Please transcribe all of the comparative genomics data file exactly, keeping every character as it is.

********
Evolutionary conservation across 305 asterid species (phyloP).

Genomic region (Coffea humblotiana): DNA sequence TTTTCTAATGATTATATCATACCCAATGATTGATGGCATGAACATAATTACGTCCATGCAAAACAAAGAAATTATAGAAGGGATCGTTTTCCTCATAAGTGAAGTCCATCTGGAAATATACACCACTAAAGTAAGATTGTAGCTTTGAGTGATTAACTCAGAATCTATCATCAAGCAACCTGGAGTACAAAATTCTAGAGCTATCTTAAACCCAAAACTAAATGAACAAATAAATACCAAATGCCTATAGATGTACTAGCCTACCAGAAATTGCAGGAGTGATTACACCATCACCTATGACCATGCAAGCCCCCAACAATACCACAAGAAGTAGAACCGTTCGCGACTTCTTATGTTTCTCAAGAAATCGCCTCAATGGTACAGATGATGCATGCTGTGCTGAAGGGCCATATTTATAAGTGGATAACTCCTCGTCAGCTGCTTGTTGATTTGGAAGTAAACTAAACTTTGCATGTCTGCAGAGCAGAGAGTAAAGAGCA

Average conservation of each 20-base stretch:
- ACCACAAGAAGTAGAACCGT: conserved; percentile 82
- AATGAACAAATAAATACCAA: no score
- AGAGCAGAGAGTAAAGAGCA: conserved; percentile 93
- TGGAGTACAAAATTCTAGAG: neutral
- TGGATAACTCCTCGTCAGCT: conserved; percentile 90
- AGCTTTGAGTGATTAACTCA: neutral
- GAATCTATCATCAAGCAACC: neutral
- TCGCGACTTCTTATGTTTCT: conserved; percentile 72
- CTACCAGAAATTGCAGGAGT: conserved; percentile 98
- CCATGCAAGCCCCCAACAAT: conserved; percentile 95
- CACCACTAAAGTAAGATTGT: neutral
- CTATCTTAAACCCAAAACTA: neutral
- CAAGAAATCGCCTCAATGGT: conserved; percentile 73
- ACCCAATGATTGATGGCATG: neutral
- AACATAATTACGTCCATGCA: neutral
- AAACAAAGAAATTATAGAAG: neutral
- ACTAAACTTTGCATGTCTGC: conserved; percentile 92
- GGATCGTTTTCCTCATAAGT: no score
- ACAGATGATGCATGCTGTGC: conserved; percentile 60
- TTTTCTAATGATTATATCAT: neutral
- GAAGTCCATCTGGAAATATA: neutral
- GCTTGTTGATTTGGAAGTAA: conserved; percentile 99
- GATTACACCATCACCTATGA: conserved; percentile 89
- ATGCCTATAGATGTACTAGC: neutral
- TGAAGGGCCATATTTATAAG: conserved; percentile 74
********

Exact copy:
Evolutionary conservation across 305 asterid species (phyloP).

Genomic region (Coffea humblotiana): DNA sequence TTTTCTAATGATTATATCATACCCAATGATTGATGGCATGAACATAATTACGTCCATGCAAAACAAAGAAATTATAGAAGGGATCGTTTTCCTCATAAGTGAAGTCCATCTGGAAATATACACCACTAAAGTAAGATTGTAGCTTTGAGTGATTAACTCAGAATCTATCATCAAGCAACCTGGAGTACAAAATTCTAGAGCTATCTTAAACCCAAAACTAAATGAACAAATAAATACCAAATGCCTATAGATGTACTAGCCTACCAGAAATTGCAGGAGTGATTACACCATCACCTATGACCATGCAAGCCCCCAACAATACCACAAGAAGTAGAACCGTTCGCGACTTCTTATGTTTCTCAAGAAATCGCCTCAATGGTACAGATGATGCATGCTGTGCTGAAGGGCCATATTTATAAGTGGATAACTCCTCGTCAGCTGCTTGTTGATTTGGAAGTAAACTAAACTTTGCATGTCTGCAGAGCAGAGAGTAAAGAGCA

Average conservation of each 20-base stretch:
- ACCACAAGAAGTAGAACCGT: conserved; percentile 82
- AATGAACAAATAAATACCAA: no score
- AGAGCAGAGAGTAAAGAGCA: conserved; percentile 93
- TGGAGTACAAAATTCTAGAG: neutral
- TGGATAACTCCTCGTCAGCT: conserved; percentile 90
- AGCTTTGAGTGATTAACTCA: neutral
- GAATCTATCATCAAGCAACC: neutral
- TCGCGACTTCTTATGTTTCT: conserved; percentile 72
- CTACCAGAAATTGCAGGAGT: conserved; percentile 98
- CCATGCAAGCCCCCAACAAT: conserved; percentile 95
- CACCACTAAAGTAAGATTGT: neutral
- CTATCTTAAACCCAAAACTA: neutral
- CAAGAAATCGCCTCAATGGT: conserved; percentile 73
- ACCCAATGATTGATGGCATG: neutral
- AACATAATTACGTCCATGCA: neutral
- AAACAAAGAAATTATAGAAG: neutral
- ACTAAACTTTGCATGTCTGC: conserved; percentile 92
- GGATCGTTTTCCTCATAAGT: no score
- ACAGATGATGCATGCTGTGC: conserved; percentile 60
- TTTTCTAATGATTATATCAT: neutral
- GAAGTCCATCTGGAAATATA: neutral
- GCTTGTTGATTTGGAAGTAA: conserved; percentile 99
- GATTACACCATCACCTATGA: conserved; percentile 89
- ATGCCTATAGATGTACTAGC: neutral
- TGAAGGGCCATATTTATAAG: conserved; percentile 74